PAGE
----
The Covid-19 pandemic has seen many employees being required to wear personal protective equipment (PPE) at work. The way in which this is provided and the extent that it is needed to enable the employee to undertake the duties of their employment will determine the associated tax implications.
HMRC have published guidance on the treatment of certain expenses provided to employees during the Coronavirus pandemic. While this covers the provision of PPE, there are some gaps.
PPE is required and employer provides it
If an employee is working in a situation where transmission of Coronavirus is high and the employer’s risk assessment is that the employee needs PPE, the employer must provide this to their employees free of charge. In this situation, HMRC’s guidance confirms that the provision of PPE is not taxable. As such it does not need to be included on the employee’s P11D.
Employee provides PPE and employer reimburses the cost
In a situation where the employee requires PPE to do their job and the employer is unable to provide it, but the employee purchases it themselves and claims the cost back from their employer, HMRC confirm in their guidance that the reimbursement of the PPE is not taxable.
Employees meet cost of required PPE
Where the PPE is required for the employee to perform the duties of their employment, the employer should provide this. Consequently, the issue of the employee meeting the cost of necessary PPE should not arise. In their guidance, HMRC state that employees are not entitled to tax relief on the expense of providing PPE needed to undertake their role. However, this conflicts with statutory position which allows tax relief for expenses wholly, necessarily and exclusively incurred in the performance of the duties of the employment. HMRC also confirm in their Employment Income Manual (at EIM 32480) that where the duties require protective clothing to be worn, a deduction is permitted.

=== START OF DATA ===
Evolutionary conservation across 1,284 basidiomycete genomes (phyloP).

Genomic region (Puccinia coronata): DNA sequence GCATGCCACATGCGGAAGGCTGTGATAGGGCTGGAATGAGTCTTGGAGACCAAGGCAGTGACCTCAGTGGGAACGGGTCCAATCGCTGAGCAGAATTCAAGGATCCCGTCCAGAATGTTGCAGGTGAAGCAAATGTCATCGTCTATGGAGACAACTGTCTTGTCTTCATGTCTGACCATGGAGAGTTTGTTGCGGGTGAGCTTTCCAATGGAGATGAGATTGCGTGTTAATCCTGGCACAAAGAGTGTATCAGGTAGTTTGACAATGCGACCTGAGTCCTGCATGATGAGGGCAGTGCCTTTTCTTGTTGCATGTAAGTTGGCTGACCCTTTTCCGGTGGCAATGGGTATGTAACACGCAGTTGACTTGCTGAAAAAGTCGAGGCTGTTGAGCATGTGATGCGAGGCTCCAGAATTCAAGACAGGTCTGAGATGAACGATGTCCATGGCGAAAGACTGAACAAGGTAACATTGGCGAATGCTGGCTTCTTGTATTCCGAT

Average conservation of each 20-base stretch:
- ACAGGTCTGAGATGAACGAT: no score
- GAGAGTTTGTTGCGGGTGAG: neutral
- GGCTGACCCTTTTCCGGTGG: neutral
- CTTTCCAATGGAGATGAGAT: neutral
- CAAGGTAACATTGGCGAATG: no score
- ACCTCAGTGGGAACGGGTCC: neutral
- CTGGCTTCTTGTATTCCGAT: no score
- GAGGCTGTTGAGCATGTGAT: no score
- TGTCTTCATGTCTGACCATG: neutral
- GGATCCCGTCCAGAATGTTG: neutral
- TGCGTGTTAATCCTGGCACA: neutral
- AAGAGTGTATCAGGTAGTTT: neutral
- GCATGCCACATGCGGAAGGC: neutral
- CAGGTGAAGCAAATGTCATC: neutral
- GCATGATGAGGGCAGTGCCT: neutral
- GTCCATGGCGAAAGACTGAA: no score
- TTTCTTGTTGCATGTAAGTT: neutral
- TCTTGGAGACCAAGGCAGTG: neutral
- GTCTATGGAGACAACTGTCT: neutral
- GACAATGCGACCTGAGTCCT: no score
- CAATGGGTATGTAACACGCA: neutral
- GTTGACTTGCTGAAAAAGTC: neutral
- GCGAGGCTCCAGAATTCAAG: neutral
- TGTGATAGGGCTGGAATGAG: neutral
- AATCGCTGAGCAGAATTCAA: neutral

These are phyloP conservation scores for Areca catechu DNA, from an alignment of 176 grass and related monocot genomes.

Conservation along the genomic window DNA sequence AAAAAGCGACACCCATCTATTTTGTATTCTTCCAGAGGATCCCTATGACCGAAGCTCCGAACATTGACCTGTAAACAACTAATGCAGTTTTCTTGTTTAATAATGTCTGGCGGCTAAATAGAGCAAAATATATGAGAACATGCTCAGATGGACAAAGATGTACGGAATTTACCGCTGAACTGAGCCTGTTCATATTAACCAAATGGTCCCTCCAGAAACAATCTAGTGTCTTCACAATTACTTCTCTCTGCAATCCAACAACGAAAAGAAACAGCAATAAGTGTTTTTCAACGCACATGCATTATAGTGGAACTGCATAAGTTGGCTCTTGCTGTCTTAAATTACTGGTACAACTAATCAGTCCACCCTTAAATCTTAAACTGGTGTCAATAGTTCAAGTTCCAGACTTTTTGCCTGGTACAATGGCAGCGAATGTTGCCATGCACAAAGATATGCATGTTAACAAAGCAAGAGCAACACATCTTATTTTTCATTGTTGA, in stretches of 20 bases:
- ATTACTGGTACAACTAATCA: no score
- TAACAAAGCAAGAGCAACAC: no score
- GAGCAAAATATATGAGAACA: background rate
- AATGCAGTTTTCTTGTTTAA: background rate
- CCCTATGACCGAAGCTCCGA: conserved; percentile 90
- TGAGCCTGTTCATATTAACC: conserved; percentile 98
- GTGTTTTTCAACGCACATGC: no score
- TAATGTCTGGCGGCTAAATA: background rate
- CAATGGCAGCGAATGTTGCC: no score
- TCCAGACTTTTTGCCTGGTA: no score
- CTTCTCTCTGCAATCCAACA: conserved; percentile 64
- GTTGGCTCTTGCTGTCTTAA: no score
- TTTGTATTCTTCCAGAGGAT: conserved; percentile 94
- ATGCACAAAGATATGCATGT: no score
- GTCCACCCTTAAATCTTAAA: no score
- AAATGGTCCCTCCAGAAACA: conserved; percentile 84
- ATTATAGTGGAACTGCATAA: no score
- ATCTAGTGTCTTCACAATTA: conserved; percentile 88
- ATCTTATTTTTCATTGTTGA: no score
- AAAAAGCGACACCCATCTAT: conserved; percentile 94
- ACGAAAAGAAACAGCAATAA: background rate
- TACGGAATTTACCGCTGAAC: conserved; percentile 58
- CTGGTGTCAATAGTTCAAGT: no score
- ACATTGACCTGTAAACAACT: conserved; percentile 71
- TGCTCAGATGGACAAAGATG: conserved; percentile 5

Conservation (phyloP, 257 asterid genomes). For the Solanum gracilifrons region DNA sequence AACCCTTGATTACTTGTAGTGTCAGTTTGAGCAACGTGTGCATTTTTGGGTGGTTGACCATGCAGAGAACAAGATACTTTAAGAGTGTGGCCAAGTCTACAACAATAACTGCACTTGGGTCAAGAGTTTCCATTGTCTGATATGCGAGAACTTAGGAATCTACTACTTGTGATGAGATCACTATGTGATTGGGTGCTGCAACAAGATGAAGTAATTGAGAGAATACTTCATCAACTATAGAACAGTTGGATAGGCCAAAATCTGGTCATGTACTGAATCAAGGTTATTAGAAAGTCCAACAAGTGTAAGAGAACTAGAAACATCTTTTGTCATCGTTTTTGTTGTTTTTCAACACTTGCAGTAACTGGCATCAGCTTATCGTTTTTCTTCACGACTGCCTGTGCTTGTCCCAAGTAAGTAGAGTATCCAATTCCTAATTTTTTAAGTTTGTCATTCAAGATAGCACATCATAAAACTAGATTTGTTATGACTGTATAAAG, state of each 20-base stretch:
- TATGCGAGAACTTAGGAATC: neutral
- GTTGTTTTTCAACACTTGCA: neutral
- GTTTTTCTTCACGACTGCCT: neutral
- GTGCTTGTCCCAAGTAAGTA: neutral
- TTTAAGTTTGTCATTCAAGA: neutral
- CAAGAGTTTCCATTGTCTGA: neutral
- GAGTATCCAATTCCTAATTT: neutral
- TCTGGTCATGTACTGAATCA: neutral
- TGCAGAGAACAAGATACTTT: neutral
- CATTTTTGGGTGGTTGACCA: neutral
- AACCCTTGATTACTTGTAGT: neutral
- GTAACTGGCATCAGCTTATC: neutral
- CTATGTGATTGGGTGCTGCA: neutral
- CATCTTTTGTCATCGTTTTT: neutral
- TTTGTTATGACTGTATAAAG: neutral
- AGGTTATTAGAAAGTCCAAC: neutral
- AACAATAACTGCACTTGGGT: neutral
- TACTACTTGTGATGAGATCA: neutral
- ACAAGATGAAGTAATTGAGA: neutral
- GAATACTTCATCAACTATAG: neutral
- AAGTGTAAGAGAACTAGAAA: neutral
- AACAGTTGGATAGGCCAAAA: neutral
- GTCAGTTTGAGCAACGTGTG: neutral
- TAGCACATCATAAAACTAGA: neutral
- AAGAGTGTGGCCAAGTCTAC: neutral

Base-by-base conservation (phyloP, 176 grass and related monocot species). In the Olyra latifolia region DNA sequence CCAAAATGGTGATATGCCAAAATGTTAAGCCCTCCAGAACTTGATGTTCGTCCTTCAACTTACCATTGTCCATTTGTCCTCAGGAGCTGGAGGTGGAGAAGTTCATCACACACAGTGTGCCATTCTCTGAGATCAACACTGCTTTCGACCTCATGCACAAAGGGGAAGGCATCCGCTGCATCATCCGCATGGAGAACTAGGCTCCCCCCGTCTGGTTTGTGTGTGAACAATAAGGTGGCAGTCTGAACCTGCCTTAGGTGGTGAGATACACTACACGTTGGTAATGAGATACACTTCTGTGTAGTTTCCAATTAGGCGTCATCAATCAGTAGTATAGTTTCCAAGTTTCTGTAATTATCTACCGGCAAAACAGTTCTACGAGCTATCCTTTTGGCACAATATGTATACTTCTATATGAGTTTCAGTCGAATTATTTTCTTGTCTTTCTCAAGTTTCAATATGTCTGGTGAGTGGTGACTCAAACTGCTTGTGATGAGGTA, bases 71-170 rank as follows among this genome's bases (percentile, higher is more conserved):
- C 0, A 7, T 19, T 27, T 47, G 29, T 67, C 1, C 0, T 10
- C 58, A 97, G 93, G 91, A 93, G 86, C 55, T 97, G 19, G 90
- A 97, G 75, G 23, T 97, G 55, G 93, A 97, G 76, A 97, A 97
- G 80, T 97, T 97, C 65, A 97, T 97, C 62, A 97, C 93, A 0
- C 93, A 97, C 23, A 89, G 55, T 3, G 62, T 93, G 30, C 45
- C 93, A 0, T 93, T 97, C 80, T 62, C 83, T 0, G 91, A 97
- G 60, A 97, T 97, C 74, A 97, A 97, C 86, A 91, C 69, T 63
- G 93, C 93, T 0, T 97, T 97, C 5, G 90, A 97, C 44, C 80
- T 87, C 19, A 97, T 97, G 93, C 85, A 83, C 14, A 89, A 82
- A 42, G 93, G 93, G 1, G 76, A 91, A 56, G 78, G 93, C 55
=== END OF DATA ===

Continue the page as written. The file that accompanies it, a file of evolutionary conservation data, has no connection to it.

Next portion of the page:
Nice but not necessary
However, where the duties do not require the employee to wear PPE and the employer provides it as a gesture of goodwill (for example, the provision of facemasks where the law does not require these to be worn), a taxable benefit will arise. However, if the cost is less than £50, the trivial benefits exemption will prevent the employee being taxed on the provision.
Likewise, if an employee meets the cost of PPE that is not required for them to perform the duties of their employment, they will not be entitled to tax relief for the costs. Any reimbursement by the employer will similarly be taxable.
Partner note: ITEPA 2003, s. 336; www.gov.uk/guidance/how-to-treat-certain-expenses-and-benefits-provided-to-employees-during-coronavirus-covid-19; HMRC’s Employment Income Manual EIM32480.